Ask a question &mdash any question &mdash about the Bible

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Let’s make that 132,069. The newly published “Ask the Bible” by Morry Sofer is the first in a series of books about various Holy Scriptures, including Tanach (the Hebrew Bible), the Christian Bible and the Koran.

The chapters of “Ask the Bible” follow in sequence the 38 books of Tanach — Torah, Prophets and Writings — giving some books shorter shrift than others (Joel rates two pages). The Q&A style covers specific incidents, stories, statutes and big-picture issues mentioned in the text, aiming to clarify and interpret.

An ordained rabbi and renowned biblical scholar, Sofer would seem to be the right person to compile a Tanach FAQ. Unfortunately, the book will probably frustrate many readers wherever they are on the learning spectrum. Those who know Torah will gain only marginal insight from Sofer’s brief responses. Those who don’t know Torah will remain nearly as clueless as before.

That’s because “Ask the Bible” presupposes too much knowledge on the part of the reader. A question like “Why did Gideon only select those men who did not crouch while drinking from the brook?” wouldn’t occur to someone who had never read the Book of Judges. On the other hand, anyone who could frame such a question probably knows the answer already. (Gideon viewed crouchers as idol worshippers, according to Rashi. Now you know.)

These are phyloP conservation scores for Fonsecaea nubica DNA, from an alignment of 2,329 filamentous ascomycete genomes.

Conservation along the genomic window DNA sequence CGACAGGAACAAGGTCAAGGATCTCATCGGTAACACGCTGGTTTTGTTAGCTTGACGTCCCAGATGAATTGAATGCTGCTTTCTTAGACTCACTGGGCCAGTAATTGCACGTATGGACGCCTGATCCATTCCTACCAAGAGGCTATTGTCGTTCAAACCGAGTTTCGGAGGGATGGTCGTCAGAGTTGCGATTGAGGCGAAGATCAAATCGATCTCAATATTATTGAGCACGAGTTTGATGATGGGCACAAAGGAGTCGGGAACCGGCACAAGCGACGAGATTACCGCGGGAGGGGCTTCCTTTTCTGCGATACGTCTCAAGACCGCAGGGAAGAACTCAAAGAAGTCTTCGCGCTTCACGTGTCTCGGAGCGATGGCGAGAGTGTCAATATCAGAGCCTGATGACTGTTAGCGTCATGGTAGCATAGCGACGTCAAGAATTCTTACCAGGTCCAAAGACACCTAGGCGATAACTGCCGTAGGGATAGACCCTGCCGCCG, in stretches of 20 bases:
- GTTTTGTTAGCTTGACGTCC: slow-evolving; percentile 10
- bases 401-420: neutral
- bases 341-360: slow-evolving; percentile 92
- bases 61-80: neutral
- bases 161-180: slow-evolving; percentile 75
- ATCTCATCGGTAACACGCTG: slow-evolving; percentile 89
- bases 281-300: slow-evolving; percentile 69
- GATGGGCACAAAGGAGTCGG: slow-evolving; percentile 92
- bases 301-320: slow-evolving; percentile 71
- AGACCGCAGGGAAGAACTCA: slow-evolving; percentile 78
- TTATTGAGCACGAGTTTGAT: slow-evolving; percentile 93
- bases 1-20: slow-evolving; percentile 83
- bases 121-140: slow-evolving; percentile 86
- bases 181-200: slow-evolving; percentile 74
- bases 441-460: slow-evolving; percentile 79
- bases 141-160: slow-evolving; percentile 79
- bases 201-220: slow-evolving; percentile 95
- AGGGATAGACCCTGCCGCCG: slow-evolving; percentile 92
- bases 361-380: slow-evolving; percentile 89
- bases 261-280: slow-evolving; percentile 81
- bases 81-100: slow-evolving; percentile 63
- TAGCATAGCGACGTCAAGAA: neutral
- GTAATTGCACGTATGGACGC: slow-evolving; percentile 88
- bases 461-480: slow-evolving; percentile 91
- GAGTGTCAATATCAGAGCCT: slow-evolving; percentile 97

Similarly disconcerting are skimpy answers to very deep spiritual questions. Sofer’s response to “What is the meaning of the Ten Commandments?” takes up one page. One. That’s it. Got it, thanks.

To be fair, Sofer is a lucid writer, and some of the questions he addresses merit concise responses. For example, to the query “Was Jonah swallowed by a whale?” the author doesn’t need more than his allotted seven lines to answer “no.”

The book is also illustrated with lavish El Greco-era paintings of biblical scenes. Though they look like canvases that should be hanging in the Vatican, the pictures add to the narrative aspects of Tanach and serve a Jewish audience just fine.

Moreover, for those who love delving into Torah, encountering any new facets of interpretation can be enlightening. For example, Sofer’s section on the Book of Psalms gives not only a taut history of the beloved songs of praise, but also offers individual analyses of the 150 collected psalms. Sofer even throws in his own pretty darn good translation of the beloved 23rd Psalm.

Sofer’s proficiency in biblical Hebrew sheds light on meaning. In the above-mentioned psalm, the famous concluding line reads in the best-known translation “And I shall dwell in the house of the Lord forever,” but the Hebrew actually translates “for a long time.” Chew on that.

In writing this book, the author probably expected readers would keep a copy of the Tanach handy as they go through “Ask the Bible,” pingponging back and forth. Perhaps he hoped his book would inspire more readers to get up to speed with Torah on their own. No doubt, a very worthy goal, but it’s not likely this book will swell the ranks of yeshiva bochers. Still, it’s petty to complain. Since all of Torah’s ways are ways of gladness, “Ask the Bible” must be a way of gladness too.

“Ask the Bible: The 400 Most Commonly Asked Questions About the Old Testament” by Morry Sofer (352 pages, Schreiber Publishing, $21.95).

Dan Pine

Dan Pine is a contributing editor at J. He was a longtime staff writer at J. and retired as news editor in 2020.